Is it true that safety shouldn't be a top priority?
I have heard that safety should not be a company's top priority. Why is that?
This is a great question, because this is a statement that really grabs people's attention. We know that, unfortunately, there are some companies that, in practice, don't treat safety as an important consideration (for historical examples, see Lessons from 3 of the Worst Workplace Disasters). But why would anyone say that we shouldn't prioritize it?
Well, it all has to do with the nature of priorities. Priorities are important – they help us strategize, meet our goals, and deal with issues as they arise. But the thing with priorities is that they change.
Priorities are what we need to focus our immediate attention on, and that's rarely the same thing from moment to moment. Your top priority when workers come in might be to give them all a toolbox talk about the work they'll be facing that day, but by late morning your top priority might be to perform some inspections, and in the afternoon it might shift again to tackling the paperwork that's been piling up on your desk.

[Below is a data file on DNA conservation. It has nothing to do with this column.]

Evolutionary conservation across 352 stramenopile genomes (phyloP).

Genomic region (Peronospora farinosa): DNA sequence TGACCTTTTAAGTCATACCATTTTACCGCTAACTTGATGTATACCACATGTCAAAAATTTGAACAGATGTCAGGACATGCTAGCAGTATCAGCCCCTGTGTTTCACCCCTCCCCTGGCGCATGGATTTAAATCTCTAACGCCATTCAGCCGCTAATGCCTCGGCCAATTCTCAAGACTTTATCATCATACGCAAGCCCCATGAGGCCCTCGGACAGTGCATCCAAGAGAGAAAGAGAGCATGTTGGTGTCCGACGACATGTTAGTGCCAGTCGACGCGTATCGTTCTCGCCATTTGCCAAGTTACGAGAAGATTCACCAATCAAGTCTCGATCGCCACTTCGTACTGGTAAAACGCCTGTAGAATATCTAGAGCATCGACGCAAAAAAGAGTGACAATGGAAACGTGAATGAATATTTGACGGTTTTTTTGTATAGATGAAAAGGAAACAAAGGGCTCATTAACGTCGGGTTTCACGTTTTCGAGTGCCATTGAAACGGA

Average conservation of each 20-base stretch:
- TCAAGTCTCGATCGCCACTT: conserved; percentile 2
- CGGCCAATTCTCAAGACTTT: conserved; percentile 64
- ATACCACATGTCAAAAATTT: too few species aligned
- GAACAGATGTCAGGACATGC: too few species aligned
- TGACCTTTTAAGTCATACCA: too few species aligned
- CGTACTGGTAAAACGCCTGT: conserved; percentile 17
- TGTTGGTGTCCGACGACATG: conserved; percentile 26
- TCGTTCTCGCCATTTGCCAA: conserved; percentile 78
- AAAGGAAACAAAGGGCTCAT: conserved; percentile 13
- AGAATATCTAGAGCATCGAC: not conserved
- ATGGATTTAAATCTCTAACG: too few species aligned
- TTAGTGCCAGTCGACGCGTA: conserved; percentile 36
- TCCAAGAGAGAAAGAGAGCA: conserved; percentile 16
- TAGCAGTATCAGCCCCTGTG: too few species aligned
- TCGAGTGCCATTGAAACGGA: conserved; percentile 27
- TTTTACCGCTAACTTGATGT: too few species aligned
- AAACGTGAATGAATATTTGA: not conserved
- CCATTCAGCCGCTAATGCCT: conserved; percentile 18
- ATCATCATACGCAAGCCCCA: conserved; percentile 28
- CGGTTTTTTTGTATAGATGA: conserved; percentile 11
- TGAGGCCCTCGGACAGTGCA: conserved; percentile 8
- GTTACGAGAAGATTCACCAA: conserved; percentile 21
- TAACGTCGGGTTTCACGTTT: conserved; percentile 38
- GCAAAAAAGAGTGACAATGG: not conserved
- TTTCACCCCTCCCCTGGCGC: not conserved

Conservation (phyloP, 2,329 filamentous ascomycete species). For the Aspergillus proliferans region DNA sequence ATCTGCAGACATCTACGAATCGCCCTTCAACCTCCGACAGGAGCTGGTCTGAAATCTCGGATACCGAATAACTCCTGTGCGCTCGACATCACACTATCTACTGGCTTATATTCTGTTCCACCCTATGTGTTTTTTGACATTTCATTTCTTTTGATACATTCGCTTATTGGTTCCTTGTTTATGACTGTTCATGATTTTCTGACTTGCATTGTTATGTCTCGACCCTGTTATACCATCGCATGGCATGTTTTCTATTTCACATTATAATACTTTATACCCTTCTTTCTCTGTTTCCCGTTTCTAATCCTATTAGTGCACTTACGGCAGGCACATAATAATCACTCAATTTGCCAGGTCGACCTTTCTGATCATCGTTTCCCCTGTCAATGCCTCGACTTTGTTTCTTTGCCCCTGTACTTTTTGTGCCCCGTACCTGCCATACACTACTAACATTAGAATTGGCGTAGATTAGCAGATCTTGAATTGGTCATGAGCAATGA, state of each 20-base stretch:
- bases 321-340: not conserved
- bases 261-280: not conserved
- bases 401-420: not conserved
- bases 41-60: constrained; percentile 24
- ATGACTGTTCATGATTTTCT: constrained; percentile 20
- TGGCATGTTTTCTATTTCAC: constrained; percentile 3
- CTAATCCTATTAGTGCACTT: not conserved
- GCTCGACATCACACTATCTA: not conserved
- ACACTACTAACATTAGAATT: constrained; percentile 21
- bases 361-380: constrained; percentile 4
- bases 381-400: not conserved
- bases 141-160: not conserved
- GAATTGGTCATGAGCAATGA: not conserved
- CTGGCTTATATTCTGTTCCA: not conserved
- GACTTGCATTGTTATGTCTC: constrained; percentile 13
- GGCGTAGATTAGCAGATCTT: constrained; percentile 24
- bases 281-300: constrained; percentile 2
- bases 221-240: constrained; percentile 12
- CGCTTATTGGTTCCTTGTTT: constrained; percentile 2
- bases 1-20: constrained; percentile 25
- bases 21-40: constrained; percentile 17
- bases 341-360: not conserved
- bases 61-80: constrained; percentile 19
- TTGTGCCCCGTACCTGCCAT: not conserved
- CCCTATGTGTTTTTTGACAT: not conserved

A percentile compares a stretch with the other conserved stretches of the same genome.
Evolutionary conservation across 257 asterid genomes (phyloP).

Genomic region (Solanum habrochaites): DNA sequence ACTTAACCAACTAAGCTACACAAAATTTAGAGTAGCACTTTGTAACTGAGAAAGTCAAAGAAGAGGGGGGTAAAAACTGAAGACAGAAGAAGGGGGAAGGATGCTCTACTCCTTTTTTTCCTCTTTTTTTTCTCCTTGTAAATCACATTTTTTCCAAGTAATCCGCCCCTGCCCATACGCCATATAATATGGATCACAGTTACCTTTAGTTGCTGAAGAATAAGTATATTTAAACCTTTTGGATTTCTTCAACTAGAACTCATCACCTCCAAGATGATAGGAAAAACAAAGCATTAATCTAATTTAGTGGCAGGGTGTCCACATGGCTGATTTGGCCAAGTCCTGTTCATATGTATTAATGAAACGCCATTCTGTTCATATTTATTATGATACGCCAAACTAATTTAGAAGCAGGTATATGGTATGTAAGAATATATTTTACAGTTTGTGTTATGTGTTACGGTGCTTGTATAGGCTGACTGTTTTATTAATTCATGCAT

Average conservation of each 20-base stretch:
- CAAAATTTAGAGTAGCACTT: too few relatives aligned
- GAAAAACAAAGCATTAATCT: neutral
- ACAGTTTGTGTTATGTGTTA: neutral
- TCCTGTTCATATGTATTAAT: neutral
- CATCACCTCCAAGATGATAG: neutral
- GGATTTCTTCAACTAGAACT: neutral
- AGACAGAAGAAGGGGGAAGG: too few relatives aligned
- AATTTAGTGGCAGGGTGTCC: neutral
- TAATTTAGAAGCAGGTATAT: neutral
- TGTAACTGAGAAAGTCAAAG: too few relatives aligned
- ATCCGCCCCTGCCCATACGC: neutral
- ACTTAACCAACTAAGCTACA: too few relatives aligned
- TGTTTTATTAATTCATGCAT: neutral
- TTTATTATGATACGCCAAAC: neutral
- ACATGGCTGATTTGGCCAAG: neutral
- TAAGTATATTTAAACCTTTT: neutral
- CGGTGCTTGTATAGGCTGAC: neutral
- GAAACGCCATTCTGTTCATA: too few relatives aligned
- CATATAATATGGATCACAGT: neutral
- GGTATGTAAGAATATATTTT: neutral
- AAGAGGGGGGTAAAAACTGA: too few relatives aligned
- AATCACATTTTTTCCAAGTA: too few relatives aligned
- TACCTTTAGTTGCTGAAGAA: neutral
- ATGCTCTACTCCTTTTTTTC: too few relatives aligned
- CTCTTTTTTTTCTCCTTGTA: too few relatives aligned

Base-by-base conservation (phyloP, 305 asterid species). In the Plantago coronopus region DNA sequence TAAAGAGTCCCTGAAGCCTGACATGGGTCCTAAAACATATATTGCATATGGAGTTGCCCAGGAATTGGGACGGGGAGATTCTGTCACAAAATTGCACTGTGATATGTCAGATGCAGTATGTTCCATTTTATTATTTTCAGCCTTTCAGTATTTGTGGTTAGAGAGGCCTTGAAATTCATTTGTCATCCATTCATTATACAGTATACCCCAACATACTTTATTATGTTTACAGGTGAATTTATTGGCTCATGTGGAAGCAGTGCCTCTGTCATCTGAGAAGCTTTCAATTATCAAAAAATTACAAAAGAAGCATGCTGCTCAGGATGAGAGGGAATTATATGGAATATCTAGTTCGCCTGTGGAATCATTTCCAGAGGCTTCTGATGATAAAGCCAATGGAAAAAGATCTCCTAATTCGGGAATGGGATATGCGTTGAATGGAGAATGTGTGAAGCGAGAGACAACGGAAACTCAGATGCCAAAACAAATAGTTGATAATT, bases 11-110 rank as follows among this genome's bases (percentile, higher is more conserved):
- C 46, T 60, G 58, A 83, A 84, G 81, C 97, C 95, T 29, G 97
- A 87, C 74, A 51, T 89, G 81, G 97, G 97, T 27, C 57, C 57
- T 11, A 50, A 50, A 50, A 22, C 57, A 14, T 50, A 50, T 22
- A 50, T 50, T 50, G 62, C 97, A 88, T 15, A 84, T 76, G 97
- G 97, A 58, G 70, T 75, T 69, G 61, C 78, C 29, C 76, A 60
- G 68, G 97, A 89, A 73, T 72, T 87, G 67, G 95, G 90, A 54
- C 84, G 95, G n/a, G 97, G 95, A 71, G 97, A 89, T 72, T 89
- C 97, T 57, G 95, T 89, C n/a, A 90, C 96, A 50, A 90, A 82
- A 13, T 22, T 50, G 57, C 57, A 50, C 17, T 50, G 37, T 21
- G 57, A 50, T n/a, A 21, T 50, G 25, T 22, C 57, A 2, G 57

So when we say that safety is a top priority, we're implying that that it's temporary, that it's just what we're focusing on at the moment but it might change when something else requires our attention.
So if making safety a top priority devalues it, what should it be instead?
Safety must be a top company value. Your values don't change from minute to minute, but they stay the same over time. If you value community, good sportsmanship, and dedication, that will influence everything you do – morning, noon, and night.
By making safety a top company value, you make it the foundation of how the company operates. Priorities will shift, new strategies will be adopted, and procedures will be tweaked, but throughout all those changes, safety will continue to inform everything the company does.